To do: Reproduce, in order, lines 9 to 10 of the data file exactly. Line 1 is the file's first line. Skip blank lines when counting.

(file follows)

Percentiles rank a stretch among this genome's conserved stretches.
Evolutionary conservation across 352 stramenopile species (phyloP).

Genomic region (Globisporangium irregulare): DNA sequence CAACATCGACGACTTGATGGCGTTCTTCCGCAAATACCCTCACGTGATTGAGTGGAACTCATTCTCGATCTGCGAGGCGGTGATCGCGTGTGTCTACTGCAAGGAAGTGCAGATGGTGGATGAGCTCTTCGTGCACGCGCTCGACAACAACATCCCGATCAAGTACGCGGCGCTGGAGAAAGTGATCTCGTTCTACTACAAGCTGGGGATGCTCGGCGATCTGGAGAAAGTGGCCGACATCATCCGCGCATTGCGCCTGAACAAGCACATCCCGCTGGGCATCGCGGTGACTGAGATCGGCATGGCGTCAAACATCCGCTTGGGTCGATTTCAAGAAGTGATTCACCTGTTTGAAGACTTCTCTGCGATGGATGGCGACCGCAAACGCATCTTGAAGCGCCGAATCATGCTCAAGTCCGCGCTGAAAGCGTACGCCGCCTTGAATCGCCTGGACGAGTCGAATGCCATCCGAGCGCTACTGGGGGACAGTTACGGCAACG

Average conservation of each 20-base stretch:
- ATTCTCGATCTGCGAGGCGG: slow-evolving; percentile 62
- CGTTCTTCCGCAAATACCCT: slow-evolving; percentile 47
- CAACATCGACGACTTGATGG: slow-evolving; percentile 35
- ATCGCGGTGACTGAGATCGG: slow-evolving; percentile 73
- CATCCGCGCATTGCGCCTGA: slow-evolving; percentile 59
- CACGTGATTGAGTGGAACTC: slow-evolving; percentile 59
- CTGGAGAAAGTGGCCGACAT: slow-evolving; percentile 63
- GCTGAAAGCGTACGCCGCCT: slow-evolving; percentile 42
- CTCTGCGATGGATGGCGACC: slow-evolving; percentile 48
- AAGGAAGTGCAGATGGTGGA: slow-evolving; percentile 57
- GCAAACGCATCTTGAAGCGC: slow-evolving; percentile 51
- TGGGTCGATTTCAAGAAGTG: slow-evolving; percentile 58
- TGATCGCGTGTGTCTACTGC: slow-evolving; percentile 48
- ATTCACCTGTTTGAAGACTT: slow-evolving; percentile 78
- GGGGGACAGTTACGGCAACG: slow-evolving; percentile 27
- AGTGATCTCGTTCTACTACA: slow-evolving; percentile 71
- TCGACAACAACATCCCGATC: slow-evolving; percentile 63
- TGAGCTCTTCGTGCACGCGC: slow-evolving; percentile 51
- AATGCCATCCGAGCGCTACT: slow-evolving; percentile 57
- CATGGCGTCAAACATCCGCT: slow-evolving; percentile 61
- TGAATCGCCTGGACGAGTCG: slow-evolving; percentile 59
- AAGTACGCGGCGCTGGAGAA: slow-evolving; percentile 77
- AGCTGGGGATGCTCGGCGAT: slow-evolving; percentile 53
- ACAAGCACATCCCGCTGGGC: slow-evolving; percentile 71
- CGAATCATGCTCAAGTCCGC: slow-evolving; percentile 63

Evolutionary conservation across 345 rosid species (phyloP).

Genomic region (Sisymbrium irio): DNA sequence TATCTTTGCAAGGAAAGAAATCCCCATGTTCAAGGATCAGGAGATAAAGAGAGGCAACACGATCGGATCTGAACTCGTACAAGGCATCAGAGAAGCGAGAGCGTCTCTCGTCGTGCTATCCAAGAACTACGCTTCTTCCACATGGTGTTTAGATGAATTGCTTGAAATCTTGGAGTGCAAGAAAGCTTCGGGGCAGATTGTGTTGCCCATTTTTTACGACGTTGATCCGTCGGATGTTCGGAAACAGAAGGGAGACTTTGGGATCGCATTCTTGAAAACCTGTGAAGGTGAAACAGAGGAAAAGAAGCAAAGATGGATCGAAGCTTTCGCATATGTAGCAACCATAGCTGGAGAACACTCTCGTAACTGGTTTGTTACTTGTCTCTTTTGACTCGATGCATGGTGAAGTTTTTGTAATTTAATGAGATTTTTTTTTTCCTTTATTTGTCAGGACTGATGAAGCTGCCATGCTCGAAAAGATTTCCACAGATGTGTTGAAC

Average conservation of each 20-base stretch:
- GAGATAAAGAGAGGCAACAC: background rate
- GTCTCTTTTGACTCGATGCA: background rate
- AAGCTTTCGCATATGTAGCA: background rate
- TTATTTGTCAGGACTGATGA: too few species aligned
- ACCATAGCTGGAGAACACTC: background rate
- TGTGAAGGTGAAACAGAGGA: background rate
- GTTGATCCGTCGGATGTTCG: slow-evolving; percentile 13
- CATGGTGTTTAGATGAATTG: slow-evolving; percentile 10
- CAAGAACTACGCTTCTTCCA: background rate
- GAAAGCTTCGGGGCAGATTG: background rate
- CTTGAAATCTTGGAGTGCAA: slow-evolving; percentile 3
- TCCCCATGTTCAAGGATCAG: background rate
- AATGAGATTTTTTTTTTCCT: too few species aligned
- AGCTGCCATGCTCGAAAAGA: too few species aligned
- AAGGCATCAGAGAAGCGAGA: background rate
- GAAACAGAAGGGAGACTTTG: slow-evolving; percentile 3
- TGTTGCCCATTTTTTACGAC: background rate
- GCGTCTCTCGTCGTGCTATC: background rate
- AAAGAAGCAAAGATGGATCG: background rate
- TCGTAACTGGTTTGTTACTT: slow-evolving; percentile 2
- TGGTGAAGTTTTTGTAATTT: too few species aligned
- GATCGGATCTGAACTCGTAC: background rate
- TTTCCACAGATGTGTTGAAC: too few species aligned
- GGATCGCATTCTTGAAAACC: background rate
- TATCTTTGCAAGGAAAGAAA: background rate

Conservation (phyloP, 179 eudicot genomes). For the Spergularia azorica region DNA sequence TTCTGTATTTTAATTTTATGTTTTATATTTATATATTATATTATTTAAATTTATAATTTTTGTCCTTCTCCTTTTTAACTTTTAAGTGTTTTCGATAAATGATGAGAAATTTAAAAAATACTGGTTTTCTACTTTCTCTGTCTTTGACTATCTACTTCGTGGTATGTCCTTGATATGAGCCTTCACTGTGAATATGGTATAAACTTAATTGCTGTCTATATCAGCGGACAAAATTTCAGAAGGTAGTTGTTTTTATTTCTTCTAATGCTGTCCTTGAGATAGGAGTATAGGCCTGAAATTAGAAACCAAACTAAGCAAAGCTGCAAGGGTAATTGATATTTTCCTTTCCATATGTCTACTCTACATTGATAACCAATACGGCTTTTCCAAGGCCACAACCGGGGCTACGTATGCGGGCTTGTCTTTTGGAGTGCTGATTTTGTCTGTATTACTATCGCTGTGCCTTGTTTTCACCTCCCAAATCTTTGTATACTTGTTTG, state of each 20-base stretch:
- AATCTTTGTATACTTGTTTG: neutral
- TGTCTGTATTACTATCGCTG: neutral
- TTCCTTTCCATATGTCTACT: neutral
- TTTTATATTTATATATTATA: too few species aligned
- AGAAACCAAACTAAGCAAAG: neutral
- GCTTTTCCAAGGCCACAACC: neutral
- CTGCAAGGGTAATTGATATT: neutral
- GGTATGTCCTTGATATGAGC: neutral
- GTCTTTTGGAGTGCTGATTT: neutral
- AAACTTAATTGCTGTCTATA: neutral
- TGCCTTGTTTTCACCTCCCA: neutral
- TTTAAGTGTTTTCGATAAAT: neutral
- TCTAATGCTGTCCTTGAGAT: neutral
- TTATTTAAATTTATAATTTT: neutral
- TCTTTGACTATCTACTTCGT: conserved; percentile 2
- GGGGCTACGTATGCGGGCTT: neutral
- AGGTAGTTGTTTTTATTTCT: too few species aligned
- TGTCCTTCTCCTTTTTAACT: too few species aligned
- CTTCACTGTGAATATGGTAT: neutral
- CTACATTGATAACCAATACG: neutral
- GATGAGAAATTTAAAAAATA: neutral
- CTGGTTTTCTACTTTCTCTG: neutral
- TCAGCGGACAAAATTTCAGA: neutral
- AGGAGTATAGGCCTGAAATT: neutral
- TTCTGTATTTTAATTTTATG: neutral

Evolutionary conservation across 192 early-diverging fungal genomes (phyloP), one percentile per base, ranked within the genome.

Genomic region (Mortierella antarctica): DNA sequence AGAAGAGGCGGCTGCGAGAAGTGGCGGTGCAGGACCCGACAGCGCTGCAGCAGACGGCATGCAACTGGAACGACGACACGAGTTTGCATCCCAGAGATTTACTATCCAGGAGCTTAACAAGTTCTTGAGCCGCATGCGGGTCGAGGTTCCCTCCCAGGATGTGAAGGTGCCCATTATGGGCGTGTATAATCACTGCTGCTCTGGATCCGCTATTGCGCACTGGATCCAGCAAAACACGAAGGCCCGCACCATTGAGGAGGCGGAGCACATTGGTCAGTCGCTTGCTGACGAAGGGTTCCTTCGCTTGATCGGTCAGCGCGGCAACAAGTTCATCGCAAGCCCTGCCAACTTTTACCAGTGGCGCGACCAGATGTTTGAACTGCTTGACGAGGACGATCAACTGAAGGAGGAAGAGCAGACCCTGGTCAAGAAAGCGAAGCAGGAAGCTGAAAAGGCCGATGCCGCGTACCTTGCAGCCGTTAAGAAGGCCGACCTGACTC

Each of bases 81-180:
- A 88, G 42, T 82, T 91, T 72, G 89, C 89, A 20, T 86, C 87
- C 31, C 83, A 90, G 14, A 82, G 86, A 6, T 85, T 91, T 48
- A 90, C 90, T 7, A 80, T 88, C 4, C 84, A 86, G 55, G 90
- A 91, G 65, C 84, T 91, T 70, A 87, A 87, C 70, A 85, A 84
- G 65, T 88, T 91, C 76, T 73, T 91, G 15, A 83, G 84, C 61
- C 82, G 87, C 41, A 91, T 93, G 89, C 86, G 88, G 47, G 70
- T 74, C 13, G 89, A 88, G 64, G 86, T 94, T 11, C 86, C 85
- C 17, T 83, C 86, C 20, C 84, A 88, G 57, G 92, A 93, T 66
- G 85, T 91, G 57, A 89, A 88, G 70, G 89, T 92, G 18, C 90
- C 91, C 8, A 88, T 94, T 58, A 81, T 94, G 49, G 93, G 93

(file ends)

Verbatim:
- CATCCGCGCATTGCGCCTGA: slow-evolving; percentile 59
- CACGTGATTGAGTGGAACTC: slow-evolving; percentile 59